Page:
Marathon Monday is here
April 17, 2017
BENEFITING: Brigham and Women's Hospital
ORGANIZER: Brigham and Women's Hospital
EVENT: 2017 Boston Marathon
EVENT DATE: Apr 17, 2017
I am running my third Boston Marathon in honor and memory of Michael J. Davidson, a friend and colleague who tragically lost his life in a shooting at the hospital in 2015. As colleagues Mike and I took care of patients together, as a part of an incredible team I took care of Mike on that tragic day. I now look to help continue his legacy by supporting the fellowship in his honor, which will enable a skilled and talented surgeon to pursue a path similar to Mike's.
I hope you can support me with this endeavor either by donating or supporting me with words of encouragement as I train through the winter.
About the Michael J. Davidson, MD Endovascular Fellowship
Michael J. Davidson, MD, was the Director of Endovascular Cardiac Surgery at Brigham and Women’s Hospital. He graduated from Yale University School of Medicine in 1996 and completed his postgraduate training at Duke University Medical Center and BWH. Dr. Davidson took the unusual route of training as both a cardiovascular surgeon and an interventional cardiologist. While at the Brigham, he and his colleagues pushed the adoption of new, less invasive ways to repair damaged aortal valves. These “hybrid” programs used techniques from surgery and interventional cardiology to replace heart valves by inserting them through catheters rather than incisions. Dr. Davidson was part of the remarkable team that performed the hospital’s first tricuspid “valve-in-value” procedure, and he was involved in establishing BWH’s Cardiac Hybrid Operating Room, one of the most advanced operating rooms in the country.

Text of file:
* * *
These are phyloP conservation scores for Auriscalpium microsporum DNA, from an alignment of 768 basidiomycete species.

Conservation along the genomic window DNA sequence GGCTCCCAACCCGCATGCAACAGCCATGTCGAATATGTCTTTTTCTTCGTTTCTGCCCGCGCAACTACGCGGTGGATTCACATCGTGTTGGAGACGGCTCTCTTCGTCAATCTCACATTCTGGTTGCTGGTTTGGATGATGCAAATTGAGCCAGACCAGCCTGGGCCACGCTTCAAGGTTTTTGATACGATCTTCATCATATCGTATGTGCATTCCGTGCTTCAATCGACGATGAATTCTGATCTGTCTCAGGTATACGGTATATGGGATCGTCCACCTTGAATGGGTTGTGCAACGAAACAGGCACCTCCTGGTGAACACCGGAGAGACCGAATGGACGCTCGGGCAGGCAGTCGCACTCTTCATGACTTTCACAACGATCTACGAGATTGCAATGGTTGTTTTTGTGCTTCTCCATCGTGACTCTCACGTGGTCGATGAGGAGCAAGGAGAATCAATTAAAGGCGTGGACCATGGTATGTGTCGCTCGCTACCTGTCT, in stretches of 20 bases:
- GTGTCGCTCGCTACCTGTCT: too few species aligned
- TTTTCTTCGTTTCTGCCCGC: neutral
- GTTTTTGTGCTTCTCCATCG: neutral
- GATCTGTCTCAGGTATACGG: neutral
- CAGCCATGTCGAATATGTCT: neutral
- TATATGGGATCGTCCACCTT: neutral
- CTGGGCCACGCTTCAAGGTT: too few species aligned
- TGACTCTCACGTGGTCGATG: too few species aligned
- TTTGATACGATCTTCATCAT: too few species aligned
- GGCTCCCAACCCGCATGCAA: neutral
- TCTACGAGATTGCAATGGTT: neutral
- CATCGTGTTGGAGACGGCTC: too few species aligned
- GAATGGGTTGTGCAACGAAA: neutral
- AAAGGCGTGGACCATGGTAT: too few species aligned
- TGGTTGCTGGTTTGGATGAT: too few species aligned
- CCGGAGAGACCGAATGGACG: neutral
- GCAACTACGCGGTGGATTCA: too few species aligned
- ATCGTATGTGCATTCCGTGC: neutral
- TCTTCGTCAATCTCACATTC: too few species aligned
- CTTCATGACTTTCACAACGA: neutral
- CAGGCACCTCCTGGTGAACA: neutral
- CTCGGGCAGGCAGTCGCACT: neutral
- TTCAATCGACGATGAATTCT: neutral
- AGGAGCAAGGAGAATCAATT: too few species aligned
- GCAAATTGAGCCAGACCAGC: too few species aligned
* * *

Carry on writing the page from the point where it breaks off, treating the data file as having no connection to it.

Dr. Davidson’s colleagues recall him as a “visionary” physician who bridged disciplines to pioneer a new form of surgery, and always took time to understand his patients and do what was best for them. He is remembered as an exceptionally talented surgeon, brilliant thinker, consummate caregiver, and perhaps most of all, as a man who deeply cared for his family, his patients and his colleagues. His legacy of kindness, compassionate care, vision, and humanism lives on in the Brigham community and beyond.